Indonesia is interested in cooperating with Russia on the construction of floating NPPs (FNPPs) for Indonesia, according to the Russian ambassador to Indonesia, Jauhari Oratmangun.
Oratmangun said negotiations were conducted between the representatives of Russian state nuclear corporation Rosatom and the National Atomic Energy Agency of Indonesia (Batan) on such cooperation. "There were reciprocal visits: specialists and managers Batan visited Moscow and Rosatom delegation visited Indonesia. The meeting resulted in a signed document of intent." As to timing of the construction of FNPPs, he said that would dependent on subsequent agreements between the two agencies and agreements with the private companies that will be involved in the project.
Oratmangun stressed that the issue nuclear power "is still very sensitive in Asia as a whole", and the government of Indonesia should first convince the population that "implementation of such projects is necessary and beneficial for the production of cheap electricity and peaceful." However, Moscow and Jakarta are already developing cooperation on nuclear energy. In April, a Russian-Indonesian consortium won the tender for the preliminary design of a nuclear research reactor for Indonesia, which will be the basis of Indonesia's nuclear power programme.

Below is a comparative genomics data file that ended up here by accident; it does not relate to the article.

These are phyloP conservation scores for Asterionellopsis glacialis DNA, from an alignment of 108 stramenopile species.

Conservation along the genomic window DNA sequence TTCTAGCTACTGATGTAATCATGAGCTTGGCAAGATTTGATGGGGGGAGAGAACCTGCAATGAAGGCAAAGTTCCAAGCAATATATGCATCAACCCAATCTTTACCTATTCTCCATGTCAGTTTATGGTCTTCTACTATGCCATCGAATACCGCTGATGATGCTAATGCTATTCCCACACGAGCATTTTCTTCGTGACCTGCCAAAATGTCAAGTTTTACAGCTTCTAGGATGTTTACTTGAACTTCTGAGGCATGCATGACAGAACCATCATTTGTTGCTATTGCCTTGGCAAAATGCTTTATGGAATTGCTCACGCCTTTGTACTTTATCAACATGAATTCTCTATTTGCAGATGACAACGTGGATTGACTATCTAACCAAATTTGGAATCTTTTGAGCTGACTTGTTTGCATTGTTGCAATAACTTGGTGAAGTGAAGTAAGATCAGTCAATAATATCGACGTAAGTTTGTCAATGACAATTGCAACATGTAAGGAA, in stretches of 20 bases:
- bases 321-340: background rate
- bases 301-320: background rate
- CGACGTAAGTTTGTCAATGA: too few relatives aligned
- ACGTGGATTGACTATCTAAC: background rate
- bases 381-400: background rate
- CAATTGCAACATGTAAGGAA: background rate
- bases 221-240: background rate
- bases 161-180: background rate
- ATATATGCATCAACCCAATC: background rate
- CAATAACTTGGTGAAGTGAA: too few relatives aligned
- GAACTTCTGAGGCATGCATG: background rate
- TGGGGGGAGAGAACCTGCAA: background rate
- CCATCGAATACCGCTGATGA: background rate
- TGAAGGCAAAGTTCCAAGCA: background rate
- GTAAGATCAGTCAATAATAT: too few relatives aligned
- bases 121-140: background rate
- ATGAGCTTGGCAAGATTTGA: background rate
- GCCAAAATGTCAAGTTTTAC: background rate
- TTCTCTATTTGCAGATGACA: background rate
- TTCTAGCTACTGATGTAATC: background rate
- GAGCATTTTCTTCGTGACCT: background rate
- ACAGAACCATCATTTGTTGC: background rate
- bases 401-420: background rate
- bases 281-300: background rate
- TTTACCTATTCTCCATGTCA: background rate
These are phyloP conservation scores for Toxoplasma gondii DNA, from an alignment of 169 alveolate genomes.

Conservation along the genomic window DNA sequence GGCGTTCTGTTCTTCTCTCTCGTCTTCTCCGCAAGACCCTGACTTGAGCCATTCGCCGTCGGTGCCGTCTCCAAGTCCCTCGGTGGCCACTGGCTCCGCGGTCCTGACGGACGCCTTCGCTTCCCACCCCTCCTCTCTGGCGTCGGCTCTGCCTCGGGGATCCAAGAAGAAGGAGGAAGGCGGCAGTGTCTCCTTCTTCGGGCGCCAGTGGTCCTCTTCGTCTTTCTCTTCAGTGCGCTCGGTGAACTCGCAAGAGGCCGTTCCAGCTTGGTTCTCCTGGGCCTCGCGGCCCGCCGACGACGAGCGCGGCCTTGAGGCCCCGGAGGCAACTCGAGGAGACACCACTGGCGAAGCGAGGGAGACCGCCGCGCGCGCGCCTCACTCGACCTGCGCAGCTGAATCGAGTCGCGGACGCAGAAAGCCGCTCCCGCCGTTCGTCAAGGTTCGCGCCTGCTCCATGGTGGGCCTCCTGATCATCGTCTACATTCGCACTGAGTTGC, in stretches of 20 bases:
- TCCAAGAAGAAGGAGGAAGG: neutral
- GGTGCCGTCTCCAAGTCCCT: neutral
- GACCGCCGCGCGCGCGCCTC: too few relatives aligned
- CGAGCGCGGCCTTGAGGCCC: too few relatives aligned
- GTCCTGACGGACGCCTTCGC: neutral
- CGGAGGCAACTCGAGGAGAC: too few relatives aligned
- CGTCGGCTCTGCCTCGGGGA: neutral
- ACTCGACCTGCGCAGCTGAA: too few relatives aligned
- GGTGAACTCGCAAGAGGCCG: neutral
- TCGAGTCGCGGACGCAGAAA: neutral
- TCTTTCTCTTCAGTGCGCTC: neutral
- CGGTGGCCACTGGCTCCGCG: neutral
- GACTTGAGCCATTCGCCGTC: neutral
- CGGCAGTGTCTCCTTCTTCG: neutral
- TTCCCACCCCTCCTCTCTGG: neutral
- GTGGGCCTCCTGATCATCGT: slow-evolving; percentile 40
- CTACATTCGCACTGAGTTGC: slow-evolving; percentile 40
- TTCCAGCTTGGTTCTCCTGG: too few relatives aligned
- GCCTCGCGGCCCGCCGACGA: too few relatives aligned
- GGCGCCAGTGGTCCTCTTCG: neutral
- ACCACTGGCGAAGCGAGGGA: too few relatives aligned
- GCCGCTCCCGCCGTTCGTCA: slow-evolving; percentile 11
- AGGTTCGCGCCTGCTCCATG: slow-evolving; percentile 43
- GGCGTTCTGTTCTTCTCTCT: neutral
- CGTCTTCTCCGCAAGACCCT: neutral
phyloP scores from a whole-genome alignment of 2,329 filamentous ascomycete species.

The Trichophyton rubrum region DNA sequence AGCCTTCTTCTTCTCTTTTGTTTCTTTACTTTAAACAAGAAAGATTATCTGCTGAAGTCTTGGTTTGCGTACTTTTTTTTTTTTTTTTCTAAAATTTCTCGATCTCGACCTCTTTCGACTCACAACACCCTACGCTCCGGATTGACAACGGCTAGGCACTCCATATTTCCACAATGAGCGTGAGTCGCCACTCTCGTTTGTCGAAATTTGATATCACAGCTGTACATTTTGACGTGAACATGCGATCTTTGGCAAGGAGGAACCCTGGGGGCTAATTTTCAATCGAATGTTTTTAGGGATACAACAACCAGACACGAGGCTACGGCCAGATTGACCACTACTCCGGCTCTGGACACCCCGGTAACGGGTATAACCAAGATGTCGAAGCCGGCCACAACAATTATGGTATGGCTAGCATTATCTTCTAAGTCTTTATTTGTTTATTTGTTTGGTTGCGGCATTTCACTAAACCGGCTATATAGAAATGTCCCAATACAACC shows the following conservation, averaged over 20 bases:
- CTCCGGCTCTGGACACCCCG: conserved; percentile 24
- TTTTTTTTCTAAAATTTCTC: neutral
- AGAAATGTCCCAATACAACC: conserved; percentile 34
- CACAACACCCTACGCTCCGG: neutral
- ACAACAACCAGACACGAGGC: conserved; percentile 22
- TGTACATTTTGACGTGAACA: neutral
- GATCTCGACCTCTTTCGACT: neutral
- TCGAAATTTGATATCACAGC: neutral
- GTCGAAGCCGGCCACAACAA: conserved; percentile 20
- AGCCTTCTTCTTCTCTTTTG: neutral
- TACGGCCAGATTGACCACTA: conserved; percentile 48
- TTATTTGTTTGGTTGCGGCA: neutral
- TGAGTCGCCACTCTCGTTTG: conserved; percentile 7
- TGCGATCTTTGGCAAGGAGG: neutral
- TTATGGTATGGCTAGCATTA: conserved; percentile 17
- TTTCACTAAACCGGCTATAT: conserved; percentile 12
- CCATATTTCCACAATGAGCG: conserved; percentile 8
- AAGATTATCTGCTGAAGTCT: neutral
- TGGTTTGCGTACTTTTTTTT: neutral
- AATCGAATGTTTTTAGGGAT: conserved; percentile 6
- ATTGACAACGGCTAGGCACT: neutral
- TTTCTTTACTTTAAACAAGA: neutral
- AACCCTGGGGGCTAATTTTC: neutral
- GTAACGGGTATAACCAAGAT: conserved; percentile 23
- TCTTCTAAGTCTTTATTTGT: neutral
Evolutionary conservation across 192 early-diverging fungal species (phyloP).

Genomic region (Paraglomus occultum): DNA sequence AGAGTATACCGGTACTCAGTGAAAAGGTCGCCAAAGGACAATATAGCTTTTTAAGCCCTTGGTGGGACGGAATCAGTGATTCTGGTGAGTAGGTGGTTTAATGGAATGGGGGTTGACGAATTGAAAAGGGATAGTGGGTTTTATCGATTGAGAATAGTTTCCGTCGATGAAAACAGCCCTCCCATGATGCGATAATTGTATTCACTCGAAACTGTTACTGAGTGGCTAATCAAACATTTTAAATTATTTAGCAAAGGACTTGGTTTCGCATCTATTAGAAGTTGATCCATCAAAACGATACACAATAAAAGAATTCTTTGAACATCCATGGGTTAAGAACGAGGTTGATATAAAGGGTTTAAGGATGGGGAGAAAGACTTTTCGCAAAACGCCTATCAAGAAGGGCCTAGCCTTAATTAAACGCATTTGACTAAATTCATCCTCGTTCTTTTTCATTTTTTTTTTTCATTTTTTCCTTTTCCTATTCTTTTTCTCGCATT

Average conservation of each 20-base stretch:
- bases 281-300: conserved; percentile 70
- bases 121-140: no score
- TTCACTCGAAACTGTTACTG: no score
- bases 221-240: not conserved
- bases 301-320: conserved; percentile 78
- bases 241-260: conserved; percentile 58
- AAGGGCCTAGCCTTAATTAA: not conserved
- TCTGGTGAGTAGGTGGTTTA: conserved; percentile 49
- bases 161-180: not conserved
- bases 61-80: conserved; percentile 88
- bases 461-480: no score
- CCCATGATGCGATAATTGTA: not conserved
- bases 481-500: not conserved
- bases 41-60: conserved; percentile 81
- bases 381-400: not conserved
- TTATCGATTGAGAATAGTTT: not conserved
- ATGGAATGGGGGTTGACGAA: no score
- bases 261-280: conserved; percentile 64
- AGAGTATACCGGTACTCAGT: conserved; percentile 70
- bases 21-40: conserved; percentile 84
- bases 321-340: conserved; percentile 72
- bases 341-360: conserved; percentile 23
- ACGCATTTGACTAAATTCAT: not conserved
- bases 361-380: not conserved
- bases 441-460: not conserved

Also in August, an International Atomic Energy Agency (IAEA) Integrated Regulatory Review Service (IRRS) team completed a 12-day mission to Indonesia and identified a number of good practices.
Indonesia is making good progress towards building the regulatory framework needed for the potential launch of a nuclear power programme, the team of experts concluded. It said Indonesia, through its Nuclear Energy Regulatory Agency (Bapeten), "is implementing a framework that provides for the protection of public health and safety". The IRRS team recommended that the government should develop "a national policy and strategy for safety, supported by a coordinated national action plan". The team also said Bapeten should be provided "with sufficient human and financial resources to ensure it can adequately fulfil its regulatory obligations."
Team leader Carl-Magnus Larsson who is also the CEO of the Australian Radiation Protection and Nuclear Safety Agency, said the results from the mission will help the government prioritise work that can help Indonesia achieve its goals related to nuclear and radiation safety." Batan operates three research reactors and a number of nuclear fuel cycle facilities, as well as facilities that use radioactive sources in medicine and industry.